The Derby South MP Margaret Beckett says the new £180 million contract with Southern Trains confirms the value and expertise of Derby based trainmakers Bombardier
A controversial multi-billion pound contract to build London's Crossrail project has moved a step closer to being built by Derby train builder Bombardier, as Siemens pulls out of the project.
In a statement, Siemens said: "Crossrail is a very large project and, since first undertaking our initial assessment of capacity and deliverability, Siemens has won multiple additional orders.
"To pursue another project of this scale could impact our ability to deliver our current commitments."
Crossrail will link Heathrow to East London.
Bids for the rail contract are due next month, with a decision expected by mid-2014.
It's been confirmed that Derby-based trainmaker Bombardier, has missed out on the £1.6bn contract to build the carriages for the Thameslink rail line.
More than a thousand jobs have already been lost since German firm Siemens was originally announced as the preferred bidder. Campaigners are now urging the Government to award the contract to build trains for the Cross Rail project in London to Bombardier.
George Cowcher from Derbyshire and Nottinghamshire Chamber of Commerce, says Bombardier needs to look at for contracts.
A £1.6bn new train contract which has been mired in controversy has been given to a German, rather than a UK firm, it has been confirmed.
The contract for 1,140 new carriages for the Thameslink rail route has gone to a consortium led by Siemens of Germany rather than to Bombardier of Derby.
Siemens, whose selection over Bombardier was much criticised, said it expected the contract would create up to 2,000 jobs.
Hailed by Transport Secretary Patrick McLoughlin as "a boost for UK Plc", the contract will see the first new train running on the cross-London Thameslink route in 2016.
The introduction of the full fleet by the end of 2018 will enable a 24-trains per hour service to operate through the capital at peak times.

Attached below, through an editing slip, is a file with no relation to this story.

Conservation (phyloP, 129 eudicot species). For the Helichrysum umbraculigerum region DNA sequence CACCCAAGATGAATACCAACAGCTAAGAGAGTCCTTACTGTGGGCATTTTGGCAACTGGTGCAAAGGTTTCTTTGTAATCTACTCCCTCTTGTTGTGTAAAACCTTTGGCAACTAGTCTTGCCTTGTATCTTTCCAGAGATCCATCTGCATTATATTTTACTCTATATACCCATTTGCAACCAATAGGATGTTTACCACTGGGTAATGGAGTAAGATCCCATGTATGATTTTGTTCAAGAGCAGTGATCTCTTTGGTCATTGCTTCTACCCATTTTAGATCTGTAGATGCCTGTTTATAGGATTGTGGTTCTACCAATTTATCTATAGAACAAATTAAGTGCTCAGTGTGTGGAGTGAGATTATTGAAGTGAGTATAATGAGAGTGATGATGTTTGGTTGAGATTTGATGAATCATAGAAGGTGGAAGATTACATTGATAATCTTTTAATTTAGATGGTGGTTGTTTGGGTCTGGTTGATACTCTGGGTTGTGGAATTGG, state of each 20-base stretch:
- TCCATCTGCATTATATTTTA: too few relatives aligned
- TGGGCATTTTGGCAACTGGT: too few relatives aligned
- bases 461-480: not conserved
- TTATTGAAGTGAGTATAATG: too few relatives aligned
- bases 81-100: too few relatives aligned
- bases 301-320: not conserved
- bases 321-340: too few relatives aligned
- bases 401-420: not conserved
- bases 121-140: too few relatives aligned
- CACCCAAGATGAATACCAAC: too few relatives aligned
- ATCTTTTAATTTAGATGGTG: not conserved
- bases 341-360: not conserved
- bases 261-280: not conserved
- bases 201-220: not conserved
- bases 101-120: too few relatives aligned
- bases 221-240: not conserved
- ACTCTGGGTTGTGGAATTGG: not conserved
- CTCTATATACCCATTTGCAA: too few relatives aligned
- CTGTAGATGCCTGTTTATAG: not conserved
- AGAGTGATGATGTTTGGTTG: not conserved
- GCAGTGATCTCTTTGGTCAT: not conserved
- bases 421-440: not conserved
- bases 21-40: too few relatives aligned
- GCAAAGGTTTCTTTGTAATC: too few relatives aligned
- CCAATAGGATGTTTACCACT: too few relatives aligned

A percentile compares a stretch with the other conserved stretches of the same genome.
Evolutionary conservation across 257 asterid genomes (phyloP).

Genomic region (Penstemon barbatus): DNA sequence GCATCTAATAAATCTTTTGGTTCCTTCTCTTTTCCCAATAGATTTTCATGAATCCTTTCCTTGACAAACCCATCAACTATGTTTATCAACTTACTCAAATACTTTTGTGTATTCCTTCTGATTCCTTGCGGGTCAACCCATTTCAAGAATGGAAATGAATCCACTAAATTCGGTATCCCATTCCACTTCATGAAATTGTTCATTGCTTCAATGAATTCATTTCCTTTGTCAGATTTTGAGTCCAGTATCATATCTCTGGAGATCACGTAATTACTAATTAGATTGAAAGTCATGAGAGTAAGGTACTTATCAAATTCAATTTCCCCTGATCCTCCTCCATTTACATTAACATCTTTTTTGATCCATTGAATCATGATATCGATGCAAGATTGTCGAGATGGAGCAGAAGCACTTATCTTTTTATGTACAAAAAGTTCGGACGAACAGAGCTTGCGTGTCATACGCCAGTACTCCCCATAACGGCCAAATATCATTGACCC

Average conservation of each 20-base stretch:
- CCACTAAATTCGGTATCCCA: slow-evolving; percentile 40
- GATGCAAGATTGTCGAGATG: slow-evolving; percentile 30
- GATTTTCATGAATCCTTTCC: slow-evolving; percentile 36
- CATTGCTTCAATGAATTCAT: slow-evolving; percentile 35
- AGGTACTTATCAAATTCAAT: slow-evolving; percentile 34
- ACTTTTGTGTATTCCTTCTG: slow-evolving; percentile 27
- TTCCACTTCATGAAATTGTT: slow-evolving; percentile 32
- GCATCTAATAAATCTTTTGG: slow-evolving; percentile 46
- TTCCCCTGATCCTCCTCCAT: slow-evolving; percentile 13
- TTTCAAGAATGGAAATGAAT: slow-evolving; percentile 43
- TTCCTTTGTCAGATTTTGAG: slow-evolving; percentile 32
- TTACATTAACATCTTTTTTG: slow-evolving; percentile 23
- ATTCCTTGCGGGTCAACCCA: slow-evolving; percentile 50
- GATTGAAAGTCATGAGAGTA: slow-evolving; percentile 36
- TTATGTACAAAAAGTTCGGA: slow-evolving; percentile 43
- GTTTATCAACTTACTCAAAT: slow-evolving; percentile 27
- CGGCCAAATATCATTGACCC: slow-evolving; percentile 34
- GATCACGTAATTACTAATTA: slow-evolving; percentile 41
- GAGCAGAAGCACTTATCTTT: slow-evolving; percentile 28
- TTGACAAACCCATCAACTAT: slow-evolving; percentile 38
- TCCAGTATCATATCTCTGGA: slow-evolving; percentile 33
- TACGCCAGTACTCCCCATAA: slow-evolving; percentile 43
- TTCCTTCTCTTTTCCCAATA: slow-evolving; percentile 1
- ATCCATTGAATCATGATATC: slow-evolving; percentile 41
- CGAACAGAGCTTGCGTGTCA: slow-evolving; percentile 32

In October 2009 the Labour government announced that the two remaining short-listed bidders for the contract were Bombardier and Siemens.
A Derby MP has begun a parliamentary petition calling for an independent audit over the government's decision to award the Thameslink contract to Siemens and not Bombardier.
Chris Williamson has tabled an Early Day Motion to ask why workers in his Derby constituency were overlooked for the £1.6 billion Thameslink deal.
The motion also raises questions over the long delay and cost of the contract. Campaigners are now urging the government to award the contract to build trains for the Cross Rail project in London to Bombardier, as proof of their commitment to UK manufacturing.
The deal to build 1,140 new carriages for use on the Thameslink rail line came a step closer to completion today as the Department for Transport confirmed its decision to award the £1.6bn contract to a consortium led by train manufacturer Siemens.
Before the contract award can take place there will now be a pause known as the Alcatel standstill period which will last at least ten days.
The £1.6 billion rolling stock project is part of a £6 billion upgrade to radically increase capacity and reliability on one of Europe’s busiest stretches of railway.
The Labour MP for Derby North, Chris Williamson, has criticised the decision to award the £1.6bn Thameslink contract to Siemens.
On his Twitter account, Mr. Williamson said:
The Department for Transport has confirmed that Bombardier has lost out on the £1.6bn contract to Siemens.
It also confirmed the deal is in the Alcatel standstill period and will not be formally announced for ten days.
Bombardier will not be confirmed as losing the Thameslink contract for another ten days according to reports.
German firm Siemens will only then be confirmed as the winners of the contract due to a legal requirement known as the Alcatel standstill period.
This allows time for unsuccessful bidders to challenge the decision.
There are reports that Derby-based company Bombardier has lost out on the £1.6bn Thameslink contract putting jobs under threat.
Around 1,400 jobs have already been lost since German firm Siemens was originally announced as the preferred bidder to provide the 1,200 carriages two years ago.